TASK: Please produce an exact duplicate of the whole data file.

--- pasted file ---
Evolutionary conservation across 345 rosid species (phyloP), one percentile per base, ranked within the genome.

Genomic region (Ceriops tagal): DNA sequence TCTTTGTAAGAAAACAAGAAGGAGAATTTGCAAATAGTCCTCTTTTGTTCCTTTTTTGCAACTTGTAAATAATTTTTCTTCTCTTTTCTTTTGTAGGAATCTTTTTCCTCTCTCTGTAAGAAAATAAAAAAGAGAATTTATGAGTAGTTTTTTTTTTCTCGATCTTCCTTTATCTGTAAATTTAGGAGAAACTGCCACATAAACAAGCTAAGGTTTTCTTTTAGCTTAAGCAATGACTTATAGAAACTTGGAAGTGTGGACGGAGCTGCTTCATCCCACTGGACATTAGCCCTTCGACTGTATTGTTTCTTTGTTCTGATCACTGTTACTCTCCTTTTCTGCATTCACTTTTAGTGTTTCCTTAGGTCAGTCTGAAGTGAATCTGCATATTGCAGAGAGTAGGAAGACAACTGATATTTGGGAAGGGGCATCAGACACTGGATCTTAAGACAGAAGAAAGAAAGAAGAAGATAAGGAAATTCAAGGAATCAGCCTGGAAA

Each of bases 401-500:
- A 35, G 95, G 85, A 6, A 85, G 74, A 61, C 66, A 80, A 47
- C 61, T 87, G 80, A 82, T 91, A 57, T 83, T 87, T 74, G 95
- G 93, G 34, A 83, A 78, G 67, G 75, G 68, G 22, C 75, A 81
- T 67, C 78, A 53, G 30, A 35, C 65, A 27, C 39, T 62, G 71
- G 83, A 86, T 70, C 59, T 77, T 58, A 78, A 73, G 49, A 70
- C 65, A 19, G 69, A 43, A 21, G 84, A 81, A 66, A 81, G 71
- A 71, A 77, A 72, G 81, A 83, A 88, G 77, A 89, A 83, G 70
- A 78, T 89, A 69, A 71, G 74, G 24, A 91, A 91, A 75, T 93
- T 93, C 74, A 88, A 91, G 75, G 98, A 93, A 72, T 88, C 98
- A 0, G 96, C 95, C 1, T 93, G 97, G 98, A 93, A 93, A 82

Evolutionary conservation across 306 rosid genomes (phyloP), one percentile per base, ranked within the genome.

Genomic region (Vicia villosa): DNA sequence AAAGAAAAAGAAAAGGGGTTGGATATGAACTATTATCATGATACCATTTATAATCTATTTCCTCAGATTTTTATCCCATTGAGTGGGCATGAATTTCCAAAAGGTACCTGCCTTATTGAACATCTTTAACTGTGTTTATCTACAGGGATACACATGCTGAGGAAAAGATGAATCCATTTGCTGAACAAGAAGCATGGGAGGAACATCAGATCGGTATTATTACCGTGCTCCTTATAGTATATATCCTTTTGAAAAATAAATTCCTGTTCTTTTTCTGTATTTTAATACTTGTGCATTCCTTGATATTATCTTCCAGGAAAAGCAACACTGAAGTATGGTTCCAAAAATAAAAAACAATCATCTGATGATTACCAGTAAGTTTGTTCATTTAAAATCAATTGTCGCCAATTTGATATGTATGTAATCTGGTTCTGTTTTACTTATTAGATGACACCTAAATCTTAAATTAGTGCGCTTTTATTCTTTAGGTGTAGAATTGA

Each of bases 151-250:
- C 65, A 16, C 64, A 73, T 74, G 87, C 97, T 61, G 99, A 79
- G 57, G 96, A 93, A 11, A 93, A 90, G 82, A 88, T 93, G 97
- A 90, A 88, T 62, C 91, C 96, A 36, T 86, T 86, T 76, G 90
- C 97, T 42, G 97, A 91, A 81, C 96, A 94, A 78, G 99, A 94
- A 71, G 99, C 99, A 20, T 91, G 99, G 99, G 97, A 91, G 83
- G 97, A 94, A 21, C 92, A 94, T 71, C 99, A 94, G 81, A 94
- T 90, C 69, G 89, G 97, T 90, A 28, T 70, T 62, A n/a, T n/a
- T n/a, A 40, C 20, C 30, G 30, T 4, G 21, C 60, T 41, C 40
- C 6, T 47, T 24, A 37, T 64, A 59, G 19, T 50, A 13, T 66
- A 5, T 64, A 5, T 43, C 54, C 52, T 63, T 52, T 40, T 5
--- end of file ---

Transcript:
Evolutionary conservation across 345 rosid species (phyloP), one percentile per base, ranked within the genome.

Genomic region (Ceriops tagal): DNA sequence TCTTTGTAAGAAAACAAGAAGGAGAATTTGCAAATAGTCCTCTTTTGTTCCTTTTTTGCAACTTGTAAATAATTTTTCTTCTCTTTTCTTTTGTAGGAATCTTTTTCCTCTCTCTGTAAGAAAATAAAAAAGAGAATTTATGAGTAGTTTTTTTTTTCTCGATCTTCCTTTATCTGTAAATTTAGGAGAAACTGCCACATAAACAAGCTAAGGTTTTCTTTTAGCTTAAGCAATGACTTATAGAAACTTGGAAGTGTGGACGGAGCTGCTTCATCCCACTGGACATTAGCCCTTCGACTGTATTGTTTCTTTGTTCTGATCACTGTTACTCTCCTTTTCTGCATTCACTTTTAGTGTTTCCTTAGGTCAGTCTGAAGTGAATCTGCATATTGCAGAGAGTAGGAAGACAACTGATATTTGGGAAGGGGCATCAGACACTGGATCTTAAGACAGAAGAAAGAAAGAAGAAGATAAGGAAATTCAAGGAATCAGCCTGGAAA

Each of bases 401-500:
- A 35, G 95, G 85, A 6, A 85, G 74, A 61, C 66, A 80, A 47
- C 61, T 87, G 80, A 82, T 91, A 57, T 83, T 87, T 74, G 95
- G 93, G 34, A 83, A 78, G 67, G 75, G 68, G 22, C 75, A 81
- T 67, C 78, A 53, G 30, A 35, C 65, A 27, C 39, T 62, G 71
- G 83, A 86, T 70, C 59, T 77, T 58, A 78, A 73, G 49, A 70
- C 65, A 19, G 69, A 43, A 21, G 84, A 81, A 66, A 81, G 71
- A 71, A 77, A 72, G 81, A 83, A 88, G 77, A 89, A 83, G 70
- A 78, T 89, A 69, A 71, G 74, G 24, A 91, A 91, A 75, T 93
- T 93, C 74, A 88, A 91, G 75, G 98, A 93, A 72, T 88, C 98
- A 0, G 96, C 95, C 1, T 93, G 97, G 98, A 93, A 93, A 82

Evolutionary conservation across 306 rosid genomes (phyloP), one percentile per base, ranked within the genome.

Genomic region (Vicia villosa): DNA sequence AAAGAAAAAGAAAAGGGGTTGGATATGAACTATTATCATGATACCATTTATAATCTATTTCCTCAGATTTTTATCCCATTGAGTGGGCATGAATTTCCAAAAGGTACCTGCCTTATTGAACATCTTTAACTGTGTTTATCTACAGGGATACACATGCTGAGGAAAAGATGAATCCATTTGCTGAACAAGAAGCATGGGAGGAACATCAGATCGGTATTATTACCGTGCTCCTTATAGTATATATCCTTTTGAAAAATAAATTCCTGTTCTTTTTCTGTATTTTAATACTTGTGCATTCCTTGATATTATCTTCCAGGAAAAGCAACACTGAAGTATGGTTCCAAAAATAAAAAACAATCATCTGATGATTACCAGTAAGTTTGTTCATTTAAAATCAATTGTCGCCAATTTGATATGTATGTAATCTGGTTCTGTTTTACTTATTAGATGACACCTAAATCTTAAATTAGTGCGCTTTTATTCTTTAGGTGTAGAATTGA

Each of bases 151-250:
- C 65, A 16, C 64, A 73, T 74, G 87, C 97, T 61, G 99, A 79
- G 57, G 96, A 93, A 11, A 93, A 90, G 82, A 88, T 93, G 97
- A 90, A 88, T 62, C 91, C 96, A 36, T 86, T 86, T 76, G 90
- C 97, T 42, G 97, A 91, A 81, C 96, A 94, A 78, G 99, A 94
- A 71, G 99, C 99, A 20, T 91, G 99, G 99, G 97, A 91, G 83
- G 97, A 94, A 21, C 92, A 94, T 71, C 99, A 94, G 81, A 94
- T 90, C 69, G 89, G 97, T 90, A 28, T 70, T 62, A n/a, T n/a
- T n/a, A 40, C 20, C 30, G 30, T 4, G 21, C 60, T 41, C 40
- C 6, T 47, T 24, A 37, T 64, A 59, G 19, T 50, A 13, T 66
- A 5, T 64, A 5, T 43, C 54, C 52, T 63, T 52, T 40, T 5